- Silent Hill in general is a Mind Screw, what with all the horror and Paranoia Fuel.
- Silent Hill 2 plays this trope straight, while the other games in the series (aside from Shattered Memories) do not. In Silent Hill 2, the protagonist, a sad bloke the player usually has significant sympathy for, is revealed to have murdered his wife and is receiving a karmic beatdown he well deserves. The player and character discover this at the same time, leading to horror for both alike.
- The Alternate Reality Game Majestic was marketed as "the game that plays you". As an Alternate Reality Game, it presented itself as part of Real Life and many of the people that played the game reported being rendered completely paranoid during the time they played it. Indeed, "messing with the guy that plays Majestic" became an office hobby during the time the game was operating. The game began with the player receiving news that the developers had been killed, and it only got worse from there. Since the game focused on Conspiracy Theory material, the player being constantly lied to makes sense.
- Heavy Rain does this to the player regarding the identity of the killer. The killer is one of the player characters that you control and said character's thoughts do not directly allude to his deeds except in hindsight. You control the character under the assumption that his actions are to solve the mystery, when in reality he's trying to find his Jack the Ripoff and collect and destroy any remaining evidence.
- Nie R is arguably an example, at least on subsequent playthroughs. First time one plays through, its a typical Eastern RPG. Fight the monstrous Shades, save your daughter, defeat The Shadowlord and Happy Ending ensues. But then, you start your second playthrough with the ability to understand the Black Speech of the Shades. Suddenly the entire tone of the game shifts. It turns out most of the Shades are innocent victims who are just trying to defend themselves, many of the game's antagonists are seriously provoked, and to them you are the monster. You're cutting them down, killing their children, invading their homes... you did this on your first playthrough too, but your limited perspective kept you from this.
- Haze attempted to play this trope straight. The game has you as a trooper for the Mantel Corporation, jacked up on a performance-enhancing supplement called "Nectar" and fighting a guerrila-terrorist army led by a madman that wears human skin. Of course, Nectar is really an hallucinogenic mind-control Psycho Serum that blinds you to the fact that you're really a mass-murderer drug-junkie treating war as if it were a game of Halo. This might have been a shocking twist and a highly effective deception of the player...if it weren't revealed on the back of the box and in all the game's publicity for months before release, and if the supposed good guys weren't basically carrying around giant signs saying "hey, I'm a totally evil bastard, me" in flashing neon. Not a bad idea, but the execution was lacking, and it didn't help that the gameplay doesn't hold up terribly well.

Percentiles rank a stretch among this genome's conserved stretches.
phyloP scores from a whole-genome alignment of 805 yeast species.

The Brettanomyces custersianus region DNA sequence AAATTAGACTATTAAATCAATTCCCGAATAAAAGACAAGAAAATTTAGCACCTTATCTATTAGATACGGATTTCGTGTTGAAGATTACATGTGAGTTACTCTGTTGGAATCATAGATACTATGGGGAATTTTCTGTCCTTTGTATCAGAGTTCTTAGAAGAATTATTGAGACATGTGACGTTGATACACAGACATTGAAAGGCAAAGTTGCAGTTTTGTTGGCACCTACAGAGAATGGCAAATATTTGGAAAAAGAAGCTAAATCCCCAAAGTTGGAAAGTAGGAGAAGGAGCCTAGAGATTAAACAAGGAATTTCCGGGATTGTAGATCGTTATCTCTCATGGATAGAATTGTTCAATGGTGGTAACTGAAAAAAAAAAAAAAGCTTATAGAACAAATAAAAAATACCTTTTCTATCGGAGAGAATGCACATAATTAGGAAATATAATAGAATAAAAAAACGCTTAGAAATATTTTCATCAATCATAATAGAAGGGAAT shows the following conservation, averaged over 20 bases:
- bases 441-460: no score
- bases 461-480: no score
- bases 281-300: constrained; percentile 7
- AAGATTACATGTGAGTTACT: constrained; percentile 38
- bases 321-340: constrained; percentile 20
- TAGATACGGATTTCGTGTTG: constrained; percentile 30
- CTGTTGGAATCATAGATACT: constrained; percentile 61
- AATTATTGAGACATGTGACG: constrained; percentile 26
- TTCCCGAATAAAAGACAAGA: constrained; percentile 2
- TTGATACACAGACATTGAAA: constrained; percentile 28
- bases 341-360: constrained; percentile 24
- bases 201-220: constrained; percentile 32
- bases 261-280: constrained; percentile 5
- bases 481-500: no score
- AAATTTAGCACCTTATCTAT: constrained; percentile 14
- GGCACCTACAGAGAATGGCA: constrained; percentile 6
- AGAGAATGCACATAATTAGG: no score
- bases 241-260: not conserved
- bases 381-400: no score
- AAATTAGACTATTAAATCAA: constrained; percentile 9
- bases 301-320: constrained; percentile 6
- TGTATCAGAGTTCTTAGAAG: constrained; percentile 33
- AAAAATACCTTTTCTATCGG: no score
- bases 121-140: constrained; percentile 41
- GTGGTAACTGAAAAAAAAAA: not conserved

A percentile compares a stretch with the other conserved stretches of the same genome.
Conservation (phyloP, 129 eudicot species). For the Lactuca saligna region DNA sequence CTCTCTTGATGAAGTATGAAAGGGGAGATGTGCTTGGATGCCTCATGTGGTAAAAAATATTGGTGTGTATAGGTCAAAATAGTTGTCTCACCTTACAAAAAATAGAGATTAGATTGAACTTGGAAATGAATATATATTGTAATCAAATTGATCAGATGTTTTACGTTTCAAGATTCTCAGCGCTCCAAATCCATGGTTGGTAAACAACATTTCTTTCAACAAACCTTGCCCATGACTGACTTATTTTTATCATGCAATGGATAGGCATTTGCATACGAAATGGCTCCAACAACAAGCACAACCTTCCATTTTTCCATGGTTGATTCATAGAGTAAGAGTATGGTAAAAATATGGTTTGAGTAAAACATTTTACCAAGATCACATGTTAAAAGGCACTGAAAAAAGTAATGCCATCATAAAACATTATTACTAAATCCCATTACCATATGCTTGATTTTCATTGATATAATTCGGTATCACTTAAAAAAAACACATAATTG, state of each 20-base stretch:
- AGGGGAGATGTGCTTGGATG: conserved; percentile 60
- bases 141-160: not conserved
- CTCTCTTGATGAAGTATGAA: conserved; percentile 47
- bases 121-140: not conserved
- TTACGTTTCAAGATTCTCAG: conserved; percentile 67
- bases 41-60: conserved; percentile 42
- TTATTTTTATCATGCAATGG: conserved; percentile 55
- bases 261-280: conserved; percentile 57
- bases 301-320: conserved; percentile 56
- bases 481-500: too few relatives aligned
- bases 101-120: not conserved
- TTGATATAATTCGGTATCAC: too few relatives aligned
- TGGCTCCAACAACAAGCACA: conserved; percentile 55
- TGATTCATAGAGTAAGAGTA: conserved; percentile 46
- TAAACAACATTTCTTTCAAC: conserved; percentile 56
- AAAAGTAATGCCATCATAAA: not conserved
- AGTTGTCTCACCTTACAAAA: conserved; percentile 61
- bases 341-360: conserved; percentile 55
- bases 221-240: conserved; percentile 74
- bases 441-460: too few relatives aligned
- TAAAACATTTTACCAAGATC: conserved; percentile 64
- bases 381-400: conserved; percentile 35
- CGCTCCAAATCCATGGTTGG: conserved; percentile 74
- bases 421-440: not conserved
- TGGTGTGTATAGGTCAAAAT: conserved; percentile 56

- Many feel that the depth of Shadow of the Colossus deals with this trope. Players are used to being the good guy out to destroy the evil monsters. This seems to be the case at the start of the game, but as time goes on, the hero's appearance begins changing, becoming ragged and dark, and some of the monsters you defeat seem benign or even peaceful. One won't even attack you. The player must confront his or her own feelings of the morality of continuing to play the game.
- The big turning point probably comes after killing Phalanx (#13), a truly majestic creature that never once tries to attack the player. As this is also around the time the plot kicks in, it counts as somewhat of a Wham! Episode.
- Braid: The player is lead to believe that Tim is trying to Save the Princess, but the ending heavily implies that she's actually running away from him or is a metaphor for something else.
- Tower Defense game Gemcraft: Chapter Zero is a fairly mild version. The Player should be wary of the premise of the game (a sorcerer seeking the ultimate MacGuffin) since it's a prequel, and the boss-fights are named ancient guardians, but overall the player identifies with the main character, wanting to beat all of the levels. Then you get to the very last stage and have to free the MacGuffin from a seal. Destroying the seal unleashes the Sealed Evil in a Can that possesses you and necessitating the character of the original Gemcraft game to come along and clean up the mess you made. Nice Job Breaking It, Hero!
- Jade Empire does this masterfully. At the beginning of the game, there is a lot of talk about how you are Master Li's favourite pupil, how Gao the Lesser feels slighted by the extra attention you get, how there's a flaw that isn't a flaw in your style, which makes it really special, and you're sent off to get a hold of the usual Plot Coupon and so on. All pretty conventional for an RPG. After Li's betrayal you realise that everything was true. You were the favourite pupil, and everyone else was grudgingly admitted to the school, so their tuition fees could fund your training. Gao the Lesser had a legitimate grievance against you (even if his reaction was a bit over the top). Li rigged your duel with Gao the Lesser and set him up to overhear your conversation, knowing that the chase would lead you out of the village at the time of the attack. The flaw in your style was a flaw, enabling Li to kill you and take aforementioned Plot Coupon for himself, which was his goal all along. Mind Screw Royale, dudes.